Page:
For me, ArangoDB as a company seems to have a nice X-factor. I can’t quite put my hand on it. I think it probably stems from my love for hybrid Document and Graph stores, which these guys and gals do very well. Also because everyone I’ve talked to there seems really friendly. Heck, even their President took time out to find some information for me for this article!
ArangoDB’s engineering team seems to think about customer problem spaces and likely uses, and adds functionality right there — they’re not led by dogma and their features don’t appear to be dreamed up internally with no reference to the outside world, and new features are never lacking a real-world use case.
I would not be surprised if their customers found them very responsive to adding new features based solely on their needs in the real world, rather than stick rigidly to an artificial road map made up out of guess work. I have no primary evidence to back that up though... it’s just a gut feeling. I’d love to hear about your experiences, so please add a comment if you’ve dealt with ArangoDB personally as a customer.
What’s Not So Good
Although I myself have said before that a Document store can operate like a key-value store (see here, here, and here), I’m always at pains to point out that to do this well you should provide the same data type and data operations support as a key-value store like Redis.
The ArangoDB as a key-value store use case seems limited to the marketing department (for a variety of reasons, mentioned below in an appendix). It’s a shame because I think it would be relatively easy for Document NoSQL databases like ArangoDB to support these use cases in their APIs, thus providing a migration option from companies using key-value stores to using hybrid NoSQL databases. One database product to rule them all, as it were.
Having said that, it’s a minor gripe, and most people will use ArangoDB for its document and graph database features, and AQL query language, as they provide a rich set of functionality for the majority of use cases.
ArangoDB as a company is fairly new, having only been formed in 2014 in Germany (albeit spun out of an existing company). It appears to have around 20-50 staff from what I can glean from their Careers website, so getting effective local support outside of the EU region and time zone may be tricky. They do appear to have just hired a U.S. sales leadership team, so they are getting there fast!
ArangoDB does take part in many events in the U.S. and Europe each year. I suggest you go talk to them there.
Where It Is Used
ArangoDB’s website appears to only have news releases for the last year, so I only found limited information on this. There is a very well hidden Case Studies page, though — thanks to ArangoDB’s President, Luca Olivari, for pointing me toward that.
Oxford University appears to use ArangoDB to reduce hospital attendance and healthcare costs and improve test results. A phone app uses a finger-end blood pressure monitor to send information on a patient back to the NHS trust. This is via a Node.js application that stores data in ArangoDB. This, of course, means you can effectively track a patient and decide intelligently when to ask them to come into the hospital, reducing the load on the NHS. It’s a great little use case which is easily replicable to other problem areas.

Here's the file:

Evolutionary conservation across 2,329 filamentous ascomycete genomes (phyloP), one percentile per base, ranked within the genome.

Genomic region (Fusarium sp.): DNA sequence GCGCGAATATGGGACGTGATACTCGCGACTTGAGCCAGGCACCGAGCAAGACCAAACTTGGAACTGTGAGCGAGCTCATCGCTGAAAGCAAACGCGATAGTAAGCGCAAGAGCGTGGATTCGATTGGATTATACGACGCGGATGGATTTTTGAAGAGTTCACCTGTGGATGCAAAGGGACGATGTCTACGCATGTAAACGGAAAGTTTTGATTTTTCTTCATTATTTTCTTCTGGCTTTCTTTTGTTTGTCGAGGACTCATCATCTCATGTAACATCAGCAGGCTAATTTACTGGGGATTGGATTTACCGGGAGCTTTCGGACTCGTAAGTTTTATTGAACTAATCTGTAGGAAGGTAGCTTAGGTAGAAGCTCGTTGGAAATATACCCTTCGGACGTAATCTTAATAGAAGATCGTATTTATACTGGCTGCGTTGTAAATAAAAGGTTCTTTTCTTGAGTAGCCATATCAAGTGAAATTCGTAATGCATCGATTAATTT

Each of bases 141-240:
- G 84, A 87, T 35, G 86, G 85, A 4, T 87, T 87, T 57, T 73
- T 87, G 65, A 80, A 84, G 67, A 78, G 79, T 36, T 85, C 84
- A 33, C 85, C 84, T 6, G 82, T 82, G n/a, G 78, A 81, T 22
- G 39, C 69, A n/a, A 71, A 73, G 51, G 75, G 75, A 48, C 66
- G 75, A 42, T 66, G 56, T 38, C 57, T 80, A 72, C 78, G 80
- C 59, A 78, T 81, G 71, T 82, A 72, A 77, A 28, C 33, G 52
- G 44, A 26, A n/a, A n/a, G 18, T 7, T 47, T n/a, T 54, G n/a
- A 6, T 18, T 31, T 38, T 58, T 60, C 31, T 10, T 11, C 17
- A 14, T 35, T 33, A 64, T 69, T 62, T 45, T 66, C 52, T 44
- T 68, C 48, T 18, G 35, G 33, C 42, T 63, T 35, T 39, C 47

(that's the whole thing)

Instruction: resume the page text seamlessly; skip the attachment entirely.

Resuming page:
An unnamed customer (those pesky customer NDAs! I know them well.), a Fortune 100 company, uses ArangoDB for Digital Certificate and Cryptographic Key Management. Wowsers! Interesting use case for a Document store!
There’s also a really interesting use case involving exposing microdata services using ArangoDB’s Foxx service support. You can find a full explanation of that use case on its own page. This is particularly interesting as it prevents the developer from having to first write a data layer service, followed by a thin wrapper micro service. Foxx provides the flexibility so you can blend ArangoDB data services with your existing micro services structure.
Appendix: ArangoDB as a Key-Value Store
ArangoDB claims to be a Document store, a Graph store, and a key-value store — it’s right there on the front of their website. Whilst it is technically true that you can store arbitrary data values against a document ID, there is no mention of using ArangoDB for true key-value store workloads in their technical documentation.
There are use cases where ArangoDB replaced key-value stores, but that was useful because the customer realized the document model was what it needed, not a true key-value store. ArangoDB website’s multi-model page explicitly states you have to use a document as a container for a value, and makes no mention of pure key-value store functionality like lists, sets, maps, or their access APIs.
ArangoDB has told me they view key-value uses as a specialized version of document operations. For example, if you store a document by a key you can manipulate the content using AQL. These could be list/array operations, type determination and conversion operations, stack operations (via push/pop on arrays), etc. — no inherent optimized storage for sorted sets or maps, though.
This support is a bit esoteric and very hard to find. I hope in future there’ll be some movement on the documentation and features in this area given they make a big play on this in their marketing material.
Published at DZone with permission of Adam Fowler , DZone MVB. See the original article here.